From its use of rare African botanicals to its staunch charitable focus, this is a maverick gin brand that stands well apart from its competitors. As important as the drink itself are the company’s efforts to help save the African elephant from extinction. And the gin itself is just as forward-thinking: made in Germany with African botanicals that create an exceptional flavour that has won the company many awards, including Double-Gold at the Worlds Spirits Award 2018. Each bottle is custom-made, while each batch named after an elephant that the foundations help to protect or a famous tusker.

Robin Gerlach, asked what would he like the legacy of Elephant Gin to be, says:

“Gin is not just about the gin itself. It carries a message that we like to spread as far across the world as possible. Our generation has the responsibility to keep this planet intact and make sure that our children and children’s children are able to experience the same landscapes and wildlife we know today. We have dedicated our efforts to the African elephant who has made a particular impact on us. If we don’t actively fight elephant poaching today, this magnificent animal that has lived for millions of years will be extinct in less than 12 years. A shocking realisation!

That said, there are a number of other species that are nearing extinction due to mankind. So take whatever you are passionate about, may it be elephants, rhinos, the local water or children in need, and do your part to spreading awareness and helping to save this planet. It is the only chance we have got!”

Penguins copyright tom-mason Be photo ready

Top wildlife photographer Tom Mason gives us his top tips on how you can stay ‘photo ready’ and be prepared to take the perfect shot at the drop of a hat.

When heading out on the adventure of a lifetime, coming back with great photographs can help you relive the memories forever.  In the excitement of the trip, or when encounters with elusive wildlife happen in a heart beat, sometimes getting those images can be a challenge.

This month professional wildlife photographer Tom Mason shares a few tips regarding how to be best prepared for your next Wildfoot adventure.

As a pro photographer it’s my job to get the shots and so when working on location I want to be as well prepared as possible. Pre planning helps to maximise my photographic opportunities and help me be more creative on location. Below are a few tips for getting the best from your next trip.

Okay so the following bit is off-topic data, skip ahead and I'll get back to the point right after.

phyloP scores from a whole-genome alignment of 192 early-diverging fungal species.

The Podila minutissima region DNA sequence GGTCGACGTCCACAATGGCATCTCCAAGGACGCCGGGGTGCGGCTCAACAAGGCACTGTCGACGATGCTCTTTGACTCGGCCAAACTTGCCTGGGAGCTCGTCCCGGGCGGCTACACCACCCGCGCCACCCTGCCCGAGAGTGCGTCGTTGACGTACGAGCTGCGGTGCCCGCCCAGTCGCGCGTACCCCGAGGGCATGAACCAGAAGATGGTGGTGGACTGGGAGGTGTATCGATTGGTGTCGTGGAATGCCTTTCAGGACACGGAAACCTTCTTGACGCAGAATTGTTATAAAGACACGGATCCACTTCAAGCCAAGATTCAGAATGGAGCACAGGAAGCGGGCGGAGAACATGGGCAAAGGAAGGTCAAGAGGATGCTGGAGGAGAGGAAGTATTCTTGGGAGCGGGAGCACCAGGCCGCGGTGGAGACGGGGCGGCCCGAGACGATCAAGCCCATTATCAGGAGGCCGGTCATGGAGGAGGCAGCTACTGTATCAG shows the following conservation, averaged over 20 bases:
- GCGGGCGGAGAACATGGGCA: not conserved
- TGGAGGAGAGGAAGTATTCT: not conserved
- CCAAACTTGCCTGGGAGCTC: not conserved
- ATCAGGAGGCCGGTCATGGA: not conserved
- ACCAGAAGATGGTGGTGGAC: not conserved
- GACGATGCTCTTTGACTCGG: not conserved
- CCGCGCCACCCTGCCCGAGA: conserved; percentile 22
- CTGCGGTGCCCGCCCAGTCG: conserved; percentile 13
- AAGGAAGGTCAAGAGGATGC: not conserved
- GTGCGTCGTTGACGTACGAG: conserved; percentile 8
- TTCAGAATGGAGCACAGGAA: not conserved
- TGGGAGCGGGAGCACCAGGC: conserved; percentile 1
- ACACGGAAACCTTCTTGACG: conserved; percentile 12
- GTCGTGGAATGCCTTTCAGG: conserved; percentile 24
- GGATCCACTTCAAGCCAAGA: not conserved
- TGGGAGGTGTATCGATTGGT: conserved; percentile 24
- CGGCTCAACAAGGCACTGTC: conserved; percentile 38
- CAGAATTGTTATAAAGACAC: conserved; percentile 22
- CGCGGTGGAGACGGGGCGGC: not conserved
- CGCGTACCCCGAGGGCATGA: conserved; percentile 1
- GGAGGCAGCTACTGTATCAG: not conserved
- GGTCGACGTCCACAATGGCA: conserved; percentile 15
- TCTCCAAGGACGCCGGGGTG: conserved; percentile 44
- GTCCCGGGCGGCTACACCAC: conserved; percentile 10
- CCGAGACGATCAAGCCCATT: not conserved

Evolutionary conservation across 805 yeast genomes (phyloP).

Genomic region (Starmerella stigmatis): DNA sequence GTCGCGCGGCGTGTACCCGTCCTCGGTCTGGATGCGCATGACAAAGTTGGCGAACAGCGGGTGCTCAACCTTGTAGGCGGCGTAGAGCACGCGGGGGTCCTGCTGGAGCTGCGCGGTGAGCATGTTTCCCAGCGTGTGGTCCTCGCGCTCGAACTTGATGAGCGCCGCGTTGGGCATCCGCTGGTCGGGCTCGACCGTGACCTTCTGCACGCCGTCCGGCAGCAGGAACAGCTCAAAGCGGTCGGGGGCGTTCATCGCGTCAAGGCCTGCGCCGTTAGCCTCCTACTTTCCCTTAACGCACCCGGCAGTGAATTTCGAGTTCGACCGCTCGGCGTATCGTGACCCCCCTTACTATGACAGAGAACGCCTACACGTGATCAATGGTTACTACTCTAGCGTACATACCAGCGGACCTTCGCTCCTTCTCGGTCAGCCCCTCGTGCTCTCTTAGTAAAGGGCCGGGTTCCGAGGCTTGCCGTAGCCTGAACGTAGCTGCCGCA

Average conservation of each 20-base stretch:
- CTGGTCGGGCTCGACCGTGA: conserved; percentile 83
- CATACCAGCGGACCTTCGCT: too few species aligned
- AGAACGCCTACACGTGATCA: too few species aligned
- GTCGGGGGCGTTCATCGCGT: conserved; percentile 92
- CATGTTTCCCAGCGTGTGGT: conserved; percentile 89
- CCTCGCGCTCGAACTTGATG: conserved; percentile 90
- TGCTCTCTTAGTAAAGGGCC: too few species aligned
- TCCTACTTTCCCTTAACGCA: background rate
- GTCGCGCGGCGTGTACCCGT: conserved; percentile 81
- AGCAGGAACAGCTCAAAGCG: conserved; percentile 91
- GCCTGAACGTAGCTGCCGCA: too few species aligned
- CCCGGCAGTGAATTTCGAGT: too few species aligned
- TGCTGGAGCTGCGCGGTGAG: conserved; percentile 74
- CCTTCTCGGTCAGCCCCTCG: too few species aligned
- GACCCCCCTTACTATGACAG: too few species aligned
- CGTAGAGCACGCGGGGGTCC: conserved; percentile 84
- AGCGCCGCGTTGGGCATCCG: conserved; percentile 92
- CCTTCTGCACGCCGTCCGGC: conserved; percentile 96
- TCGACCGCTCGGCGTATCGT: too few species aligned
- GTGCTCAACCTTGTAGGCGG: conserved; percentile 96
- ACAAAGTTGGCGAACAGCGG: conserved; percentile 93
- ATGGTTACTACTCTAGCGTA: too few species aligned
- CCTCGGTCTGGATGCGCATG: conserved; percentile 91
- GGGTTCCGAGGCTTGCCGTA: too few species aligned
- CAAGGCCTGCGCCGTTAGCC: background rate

Bear copyright tom-mason

1 – Plan your images.

Get onto google and research where you’re going, look thorough images and pull them into a file for inspiration. Looking at possible shots will help you have a bank of ideas ready for when you get to your destination, helping you to quickly find compositions and create more interesting images. The overwhelming nature of incredible places can sometimes put a block in front of your creative thinking, so pre visualisation of images beforehand will help you focus in on great shots.

2 – Pre set your camera.

Wildlife encounters can happen in a flash, so being ready is vital. Preempt encounters and be sure to test your camera settings before the wildlife shows up. Having your settings dialled in means you can focus on the action, rather than having to re set the camera at the key moment.

Learn the controls before you head out and have things set up for easy access to key features for fast adjustments in the field.

penguin copyright tom-mason

3 – Variation

With wildlife photography it’s so tempting to stay zoomed in on your subject, however be sure to vary your compositions and look at the wider landscape. Giving you’re subjects space also makes for more natural images that are often more pleasing on the eye than frame filling portraits. If you have a zoom lens force yourself to work at both the long and short end for a more varied portfolio.

4 – Accessible accessories

When the action is in full swing there is nothing more annoying than a dead battery or full memory card, especially if the spare is in the depths of your camera bag! Be sure to keep a spare fully charged battery and memory card on hand and switch over when the action is at a low point to ensure you’re ready for the next key photographic opportunity. At the end of the day, charge and replace batteries even if you think the have enough juice for the next day.

5 – Back up

Imagine you’ve been away and taken a fortnights worth of once in a life time images and then happen to loose the memory card on route home…(It happens!) Ensure it doesn’t and back up your files whilst away. I always travel with a laptop and multiple external hard drives for peace of mind, however there are also options with hard drives that have inbuilt SD readers for backing up without a laptop, combined with an iPhone and cloud service they can work as a great way to keep your data safe without having to carry a huge amount of extra gear.

With planing and preparation you’ll be ready to make the most of your adventure. Giving you a head start on creating interesting and different compositions, making the most of wildlife encounters and keeping everything safe and protected to get your precious images home.